As I mentioned, much of my cultural discovery has revolved around food. I think there are a few reasons for this: my own love affair with food, the centrality of food in cultural identity, and the fact that most of the Mexicans I know proudly proclaim their food to be the BEST in the world. It’s like a cultural badge of honor. For some, it’s like pulling teeth to get them to even try non-Mexican dishes.
Original photo from http://www.esmas.com/vecinos
In fairness, Mexico food is delicioso! But to enjoy it in the company of Mexicans, you have to learn some ground rules. I’ve spent five years relearning everything I thought I knew about Mexican food. Here’s a cheat sheet to help you.
SALT and LIME/LEMON go on every freaking thing. I cannot tell you the number of times I’ve heard, “Did you put the sal y limón on it?” What if I don’t want salt and lime on my steak??? No estés loca. Put it on anyway. What if I don’t think this soup needs a lemony aftertaste? Huh? No entiendo. Put it on anyway. Salt and lime (lemon and lime are pretty inter-changable, from what I can tell. Are they even the same word in Spanish – limón? Amigos, help me out!) are the finishing touches on everything. So to look authentic, squeeze some juice on your soup, meat, fruit, eggs, guacamole, etc. And don’t forget the dash of salt!
Forks are largely superfluous at a Mexican table. There are some exceptions, sure. But for the most part, you can save the dishes and just cook about 100 tortillas (Not all at once! Dios mio, they won’t be fresh!). Corn tortillas are a staple in any Mexican household. As in, we buy them by the case full at the grocery store. They are to be cooked throughout the meal on a comal and stacked, steaming, in a decorative tortilla warmer. Instead of picking up food with a fork and putting it in your mouth, the preferred method of eating is by way of tortilla. Pinch some of the food from your plate in the tortilla and then take a bite of the tortilla. Do not use a fork to place your food in neat rows on the tortilla, making a tidy taco to then eat bite by bite. You will get stares. I confess I still have not mastered this rule – perhaps due to stubbornness – and I almost always create said tidy tacos and receive said stares. I’m getting used to it.
Tacos – the Tuesday night tradition. Yummy ground beef with taco seasoning, piled in flour tortillas with lettuce, tomato, cheese, sour cream, and salsa… recipe for a cultural red flag. All your images and memories of this delicious Mexican favorite can now be erased. Take notes. Tacos are indeed quite common in Mexican cuisine, but the word ‘tacos’ actually refers to any meat you cut up in smallish pieces when cooking for the purpose of eating it on a corn tortilla with a very specific list of toppings. Ground beef would be an odd sight on a taco menu. You tend to find things like: pollo (chicken), al pastor (pork with seasoning), barbacoa (beef cooked in a special sauce), carne asada (steak), lengua (cow tongue). These should be eaten on corn tortillas and topped with cebolla y cilantro (onions and cilantro). The finishing touch is always the salsita. Tacos must be eaten with a salsa! There are hundreds, maybe thousands, of variations on salsa. But it must top your taco or you’re not doing it right. The myriad toppings we associate with tacos in the U.S. are all attempts to turn a taco into a salad, I think. Because I’m a guera (white girl), the servers will often ask me if I want lettuce, cheese, and tomato when I order tacos in a Mexican restaurant – a real Mexican restaurant, not Chi Chi’s. They never ask Jorge that question.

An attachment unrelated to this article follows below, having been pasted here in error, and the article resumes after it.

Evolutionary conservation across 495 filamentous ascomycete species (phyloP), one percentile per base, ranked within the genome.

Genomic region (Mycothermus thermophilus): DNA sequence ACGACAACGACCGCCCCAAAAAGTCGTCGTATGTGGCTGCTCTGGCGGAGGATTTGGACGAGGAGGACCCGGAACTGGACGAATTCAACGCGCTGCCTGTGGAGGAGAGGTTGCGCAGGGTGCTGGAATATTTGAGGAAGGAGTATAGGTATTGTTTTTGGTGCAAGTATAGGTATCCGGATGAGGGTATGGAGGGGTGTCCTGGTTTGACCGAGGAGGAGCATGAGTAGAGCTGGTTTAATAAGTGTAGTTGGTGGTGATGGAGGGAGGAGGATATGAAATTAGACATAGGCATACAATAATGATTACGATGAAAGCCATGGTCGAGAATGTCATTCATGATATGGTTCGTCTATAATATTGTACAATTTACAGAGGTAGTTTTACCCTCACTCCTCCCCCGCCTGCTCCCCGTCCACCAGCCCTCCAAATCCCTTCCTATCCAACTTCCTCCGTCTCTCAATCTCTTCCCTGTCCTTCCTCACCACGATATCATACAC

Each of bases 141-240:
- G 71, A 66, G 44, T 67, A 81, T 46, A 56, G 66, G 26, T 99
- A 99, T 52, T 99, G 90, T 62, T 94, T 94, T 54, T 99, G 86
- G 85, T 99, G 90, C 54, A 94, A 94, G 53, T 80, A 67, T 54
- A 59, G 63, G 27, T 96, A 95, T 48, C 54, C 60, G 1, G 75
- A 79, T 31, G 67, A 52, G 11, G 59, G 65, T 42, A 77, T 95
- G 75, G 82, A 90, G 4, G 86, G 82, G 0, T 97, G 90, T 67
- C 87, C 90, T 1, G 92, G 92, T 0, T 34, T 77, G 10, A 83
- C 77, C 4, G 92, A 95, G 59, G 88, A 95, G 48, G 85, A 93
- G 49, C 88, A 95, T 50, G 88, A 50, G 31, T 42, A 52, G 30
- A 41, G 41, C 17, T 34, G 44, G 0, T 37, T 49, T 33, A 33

Tomato, onion, jalapeño (or insert pepper of choice), and cilantro cooked with literally any meat or eggs makes a meal. You thought taco seasoning made the meal Mexican, but no, it’s tomato, onion, jalapeño, and cilantro. Whenever we don’t have a dinner planned and I ask Jorge what we should eat, his response is inevitably, “Just cook some chicken with tomato, onion, peppers (whichever kind we have in the fridge), and cilantro. We still have frijoles, right?” Easiest Mexican cooking ever. Just remember that list of ingredients (which after three rounds of reading should be engrained in your mind) and you’re golden. But remember to make your 100 tortillas to accompany! And don’t forget the sal y limón!
Café con pan – a sweet, sweet daily treat. I love my coffee. I drink a cup of strong, black coffee every morning and have for years. But my Mexican family and friends seem to have a different take on the tradition of daily coffee. You start the day with a little café. That is to say, you add a little café to your cup of milk and mounds of sugar. If you’re really on the ball, you first microwave the milk to warm it up so your coffee doesn’t get cold on contact (Hint courtesy of the lovely Mabel). The coffee should look more like a Nilla wafer color than any version of black. Then, to accompany the sweet drink, eat several galletas (cookies) or preferably one or two amazing bakery items (the pan in this story). Pan is the word for bread, but in my experience, it almost always refers to the deliciously sweet conchas, stuffed empanadas, orejas, pastelitos, etc. that you buy from the local panadería on a regular basis. Café sin (without) pan is not a thing. They go together like Salt-N-Pepa — can’t have one without the other. It’s a double dose of sweet to start your day. And when you crash from the sugar high a few hours later, you are ready for round two. Café con pan is a twice-a-day tradition, once in the morning and once in the afternoon. After that second sugar crash, you’re ready for bed!
*I feel I need to put in a disclaimer that, of course, some of these things might be more regional than others, and of course, there will be some Mexican friends for whom these don’t apply. But in my pretty extensive experience thus far, I’ve found these to be true.